Sterling edges lower ahead of UK services PMI data

[LONDON] Sterling edged lower against the US dollar on Friday, trading just off a 6-week low ahead of an industry survey expected to confirm a slowing in Britain's dominant services sector ahead of the launch of European Union exit talks this month.

Sterling has fallen sharply this week, breaking through support around US$1.24 and then US$1.23 as data suggested investment and the economy at large was finally beginning to slow in the face of the aftermath of last year's Brexit vote.

Friday's survey of purchasing managers in the UK's services sector will be closely watched for signs the sector that contributes nearly 80 per cent of the country's economic output is slowing further.

A Reuters poll shows expectations of a dip in the Markit/CIPS services PMI index to 54.1 after its first fall in four months in January.

A survey on Thursday showed Britain's construction industry picking up in February, but with the pace of new orders slowing.

"Today's UK services PMI should prove an important market mover, especially if details support the view of easing price pressures as for instance seen with this week's manufacturing PMI," Credit Agricole AIB said in a note to clients. "Any such indication would pressure medium-term inflation expectations even further, supporting the view that the BoE can stick to a dovish monetary policy stance for longer."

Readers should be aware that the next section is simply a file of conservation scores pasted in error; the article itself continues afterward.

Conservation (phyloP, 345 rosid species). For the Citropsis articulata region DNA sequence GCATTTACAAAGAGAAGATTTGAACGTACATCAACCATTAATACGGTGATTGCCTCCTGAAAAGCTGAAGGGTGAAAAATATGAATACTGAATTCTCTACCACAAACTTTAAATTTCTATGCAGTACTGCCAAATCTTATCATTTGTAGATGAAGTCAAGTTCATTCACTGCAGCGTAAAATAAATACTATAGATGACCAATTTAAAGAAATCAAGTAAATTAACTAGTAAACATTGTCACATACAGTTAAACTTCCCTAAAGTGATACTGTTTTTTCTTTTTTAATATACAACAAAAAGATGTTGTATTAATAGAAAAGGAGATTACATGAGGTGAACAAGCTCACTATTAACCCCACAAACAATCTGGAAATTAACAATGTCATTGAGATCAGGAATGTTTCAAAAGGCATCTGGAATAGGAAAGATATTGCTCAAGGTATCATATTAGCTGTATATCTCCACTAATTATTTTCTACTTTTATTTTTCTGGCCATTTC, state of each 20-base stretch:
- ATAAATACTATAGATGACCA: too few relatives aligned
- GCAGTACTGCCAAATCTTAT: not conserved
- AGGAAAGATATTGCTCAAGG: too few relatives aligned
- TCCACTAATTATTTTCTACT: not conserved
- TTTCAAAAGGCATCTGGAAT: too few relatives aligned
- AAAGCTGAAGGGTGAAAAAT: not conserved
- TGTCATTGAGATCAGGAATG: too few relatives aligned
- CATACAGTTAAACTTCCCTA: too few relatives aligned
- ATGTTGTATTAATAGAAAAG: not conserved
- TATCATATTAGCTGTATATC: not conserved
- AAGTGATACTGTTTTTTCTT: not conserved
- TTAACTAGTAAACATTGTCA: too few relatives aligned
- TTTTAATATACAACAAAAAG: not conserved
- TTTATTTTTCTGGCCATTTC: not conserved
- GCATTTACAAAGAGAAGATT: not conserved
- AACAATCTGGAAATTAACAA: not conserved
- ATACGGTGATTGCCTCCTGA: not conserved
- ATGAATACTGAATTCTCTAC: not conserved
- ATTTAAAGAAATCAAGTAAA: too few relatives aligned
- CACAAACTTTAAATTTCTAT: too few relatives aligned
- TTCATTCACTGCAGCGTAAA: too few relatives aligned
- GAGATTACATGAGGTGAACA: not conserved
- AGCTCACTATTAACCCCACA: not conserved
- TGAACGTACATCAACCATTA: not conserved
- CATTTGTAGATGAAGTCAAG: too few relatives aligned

The pound traded 0.1 per cent lower to the US dollar at US$1.2255 at 0849 GMT. It was also lower 0.2 per cent at 85.80 pence per euro.

Sterling has lost almost a fifth of its value since Britain voted to leave to the European Union last June, with worries about a fresh Scottish independence referendum and a dollar boosted by US interest rate hike expectations this week pushing the pound to a six-week low on Thursday.

Prime Minister Theresa May is expected to lay into the governing record of the Scottish National Party, which has a majority in Edinburgh's devolved parliament and is considering calling a fresh independence vote, in a speech in Glasgow on Friday.


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